Review of Margeting - Inventing a Different Marketing Language by André Platteel    

André Platteel, like many of us, feels that marketing is losing its charm and effectiveness. His solution is to try and invent a new and fresher marketing language, through “the constant creation of margins in which desire can take shape and marketing can find new avenues for a more appropriate relationship with consumers” (the word “margeting” is based on “marketing” and “margins”). The result is a coffee-table sized book, containing nearly three-hundred pages of theory and another two-hundred pages of mock ad campaigns created by a diverse range of people who have reflected on the basic concepts of margeting.

It's obvious from the outset that margeting aims to be different. The book starts with an index: no half-hearted list of major concepts, this is a catalogue of every word in the book; for example, the word “the” appears on pages 78-81, 85-117, 119, 121-124, 126-139, ... you get the picture. And if you're wondering why “the” doesn't make its first appearance until page 78, it's because you have to wade through 77 pages of index before you reach even the preface.

On with the main course: Platteel doesn't like the current state of marketing, this much is obvious. He correctly observes that many consumers are cynical about being marketed to; brand promises that are unambiguous and uncluttered are simply too banal to be believed.

“Ah”, I hear you say, “but what would you have in its place?” Platteel's answer is that the new language of marketing must be dynamic, original, and must leave room for fabulation, a consumer's own constantly changing assessment of the brand's story in light of their own experiences. In the first part of the book, he offers some explanation of these concepts so that, in the second part, he can look at some strategies used to try and revive marketing: the ironic brand, the de-branded brand, the building-block brand, the responsible brand and the humanized brand.

Unfortunately, in trying to explain margeting Platteel's references are almost all negative. He describes new approaches, from Diesel's ironic humour to Adidas's approach of supplying pens with new trainers, to various companies' attempts to demonstrate social responsibility. With each example, I found myself thinking “at last! Here's an example of margeting in action!” But each time my hopes were dashed at the last minute: there is a cynicism at the heart of Diesel's irony; Adidas only allow their customers to alter one small aspect of the end product; and brands being socially responsible? Pull the other one!

When it comes to illustrations of what margeting is , Platteel chooses parallels almost exclusively from European philosophy, literature and, in particular, cinema. In fact, margeting could cynically be called a “European cinema approach to marketing”. The best films are ones where plenty is left unsaid, where the audience gets to fill in its own narrative. Wouldn't it be great if advertising could be the same? It's a noble aim, but one that I don't hold out much hope for. Firstly, it places a far greater degree of trust in your target audience than a misanthrope like me could ever muster. And secondly, Platteel offers no evidence whatsoever to back up the effectiveness of his claims; in short: what about the bottom line?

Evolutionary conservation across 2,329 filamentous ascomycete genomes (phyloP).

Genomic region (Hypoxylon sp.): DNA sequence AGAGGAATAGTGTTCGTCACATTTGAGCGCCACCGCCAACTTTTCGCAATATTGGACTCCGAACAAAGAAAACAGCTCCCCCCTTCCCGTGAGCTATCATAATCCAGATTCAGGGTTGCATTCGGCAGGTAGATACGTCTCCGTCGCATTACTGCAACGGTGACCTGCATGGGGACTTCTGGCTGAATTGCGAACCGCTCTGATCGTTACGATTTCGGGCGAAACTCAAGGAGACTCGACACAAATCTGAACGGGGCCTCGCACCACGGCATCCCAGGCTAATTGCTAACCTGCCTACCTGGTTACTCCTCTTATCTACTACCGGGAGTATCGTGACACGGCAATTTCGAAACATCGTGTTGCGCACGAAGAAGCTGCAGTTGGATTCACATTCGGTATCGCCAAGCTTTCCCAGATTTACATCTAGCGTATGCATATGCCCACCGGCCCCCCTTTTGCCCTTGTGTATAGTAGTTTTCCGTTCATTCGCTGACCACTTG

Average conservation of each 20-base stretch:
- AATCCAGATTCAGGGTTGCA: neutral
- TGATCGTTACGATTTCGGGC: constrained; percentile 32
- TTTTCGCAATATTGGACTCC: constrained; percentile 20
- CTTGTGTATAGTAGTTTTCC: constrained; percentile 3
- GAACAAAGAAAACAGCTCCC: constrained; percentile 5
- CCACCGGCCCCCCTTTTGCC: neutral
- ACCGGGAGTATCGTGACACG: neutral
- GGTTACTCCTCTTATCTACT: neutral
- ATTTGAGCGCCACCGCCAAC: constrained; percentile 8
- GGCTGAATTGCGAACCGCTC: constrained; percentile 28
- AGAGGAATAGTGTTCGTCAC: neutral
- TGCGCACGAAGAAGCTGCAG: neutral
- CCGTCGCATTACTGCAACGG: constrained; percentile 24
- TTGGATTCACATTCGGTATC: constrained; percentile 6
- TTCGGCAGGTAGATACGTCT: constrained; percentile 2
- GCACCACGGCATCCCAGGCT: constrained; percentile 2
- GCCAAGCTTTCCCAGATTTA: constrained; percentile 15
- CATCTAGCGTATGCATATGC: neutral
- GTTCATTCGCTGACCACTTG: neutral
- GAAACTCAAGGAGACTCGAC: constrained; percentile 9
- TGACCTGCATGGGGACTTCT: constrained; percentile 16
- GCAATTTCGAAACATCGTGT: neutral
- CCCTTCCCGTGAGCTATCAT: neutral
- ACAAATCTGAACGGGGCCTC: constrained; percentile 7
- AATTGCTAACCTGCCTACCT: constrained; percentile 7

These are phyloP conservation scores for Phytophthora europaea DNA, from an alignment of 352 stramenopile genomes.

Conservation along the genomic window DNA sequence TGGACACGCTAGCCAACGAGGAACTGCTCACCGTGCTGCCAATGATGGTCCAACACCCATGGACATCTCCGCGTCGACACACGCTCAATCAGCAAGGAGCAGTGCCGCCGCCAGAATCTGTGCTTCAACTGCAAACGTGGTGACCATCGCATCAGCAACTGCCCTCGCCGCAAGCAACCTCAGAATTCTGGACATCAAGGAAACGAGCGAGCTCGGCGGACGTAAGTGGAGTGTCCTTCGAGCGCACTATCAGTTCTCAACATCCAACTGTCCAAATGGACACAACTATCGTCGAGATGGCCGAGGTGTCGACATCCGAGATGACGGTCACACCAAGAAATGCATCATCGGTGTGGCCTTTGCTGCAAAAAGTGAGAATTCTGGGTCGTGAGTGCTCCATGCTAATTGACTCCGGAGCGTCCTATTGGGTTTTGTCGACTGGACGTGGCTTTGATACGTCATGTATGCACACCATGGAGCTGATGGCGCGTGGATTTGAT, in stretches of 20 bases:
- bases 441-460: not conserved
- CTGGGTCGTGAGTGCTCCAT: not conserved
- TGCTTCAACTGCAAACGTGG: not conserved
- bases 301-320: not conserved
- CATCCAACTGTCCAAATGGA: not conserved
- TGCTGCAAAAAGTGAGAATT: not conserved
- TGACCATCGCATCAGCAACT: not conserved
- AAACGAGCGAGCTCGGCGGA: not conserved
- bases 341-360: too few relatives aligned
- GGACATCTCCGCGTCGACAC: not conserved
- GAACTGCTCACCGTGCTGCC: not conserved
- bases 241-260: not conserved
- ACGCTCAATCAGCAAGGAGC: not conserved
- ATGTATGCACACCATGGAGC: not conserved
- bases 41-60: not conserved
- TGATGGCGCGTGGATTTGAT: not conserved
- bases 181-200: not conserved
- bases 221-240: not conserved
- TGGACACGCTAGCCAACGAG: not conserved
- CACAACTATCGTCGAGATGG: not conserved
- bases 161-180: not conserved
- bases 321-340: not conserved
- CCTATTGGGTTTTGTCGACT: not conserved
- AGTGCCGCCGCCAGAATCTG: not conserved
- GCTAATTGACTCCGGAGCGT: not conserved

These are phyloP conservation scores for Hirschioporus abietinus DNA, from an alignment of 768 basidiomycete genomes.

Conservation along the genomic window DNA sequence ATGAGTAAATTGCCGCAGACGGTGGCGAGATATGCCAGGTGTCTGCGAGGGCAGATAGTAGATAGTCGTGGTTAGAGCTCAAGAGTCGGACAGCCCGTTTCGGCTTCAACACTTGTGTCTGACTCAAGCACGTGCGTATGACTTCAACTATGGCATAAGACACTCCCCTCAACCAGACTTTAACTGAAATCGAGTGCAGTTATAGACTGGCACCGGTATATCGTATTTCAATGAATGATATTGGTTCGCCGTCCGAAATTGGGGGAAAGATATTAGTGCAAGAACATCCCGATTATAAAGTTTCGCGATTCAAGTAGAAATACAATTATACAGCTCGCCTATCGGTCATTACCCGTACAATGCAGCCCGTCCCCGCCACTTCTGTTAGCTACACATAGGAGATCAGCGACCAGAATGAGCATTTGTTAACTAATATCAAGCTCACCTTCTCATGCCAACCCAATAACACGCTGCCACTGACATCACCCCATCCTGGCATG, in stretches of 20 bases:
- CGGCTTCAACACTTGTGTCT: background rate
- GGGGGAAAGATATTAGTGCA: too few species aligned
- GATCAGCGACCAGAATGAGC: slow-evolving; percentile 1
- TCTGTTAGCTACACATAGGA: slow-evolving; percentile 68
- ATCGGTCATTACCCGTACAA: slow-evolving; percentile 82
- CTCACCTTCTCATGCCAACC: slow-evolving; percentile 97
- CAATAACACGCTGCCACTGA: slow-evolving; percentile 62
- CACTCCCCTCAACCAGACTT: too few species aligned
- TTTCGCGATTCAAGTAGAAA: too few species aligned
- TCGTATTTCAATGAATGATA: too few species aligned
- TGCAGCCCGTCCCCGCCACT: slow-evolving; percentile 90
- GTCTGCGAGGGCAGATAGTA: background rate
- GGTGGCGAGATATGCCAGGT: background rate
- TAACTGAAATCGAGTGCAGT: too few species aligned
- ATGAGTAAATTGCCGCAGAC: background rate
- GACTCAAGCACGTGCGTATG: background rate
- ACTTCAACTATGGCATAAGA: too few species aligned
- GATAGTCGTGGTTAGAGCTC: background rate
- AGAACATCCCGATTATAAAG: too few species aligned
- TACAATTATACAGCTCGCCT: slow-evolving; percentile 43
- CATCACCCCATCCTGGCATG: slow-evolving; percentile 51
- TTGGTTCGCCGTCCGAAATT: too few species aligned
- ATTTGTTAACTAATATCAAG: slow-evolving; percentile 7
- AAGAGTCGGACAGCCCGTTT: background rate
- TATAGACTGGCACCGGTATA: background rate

The visual examples of margeting in action are a mixed bag. There are the seeds of some very good ad campaigns in there. There are also some examples which remind me of hastily thrown-together art-school assignments, doomed to fester in darkness for eternity once they've scraped a passable grade. And, with logos and other elements of branding conspicuous by their absence, I often found myself thinking “how will poor Josephine Public ever know what it is she's being persuaded to buy?”

Perhaps my inability to grasp the theory of margeting is down to my own shortcomings. Perhaps in this context I lack the ability to go into “European cinema mode” and add my own personal narrative to margeting. But the story foremost in my mind was one of The Emperor's New Ad Campaign. Platteel's heavily overworked language reminded me of a disaffected teenager's rage against the system: plenty to complain about, only convoluted sentences to put in its place. It could be that the book's translation from Dutch introduced some of this awkwardness, but I suspect that much of it was present in the original.

I wanted to like this book, I really did. And despite its many shortcomings, it contains gems of ideas which really do appeal to me. But as a new language of marketing, I think it's about as useful as building a new tower in Babel.

© Dan Sumption, February 2004

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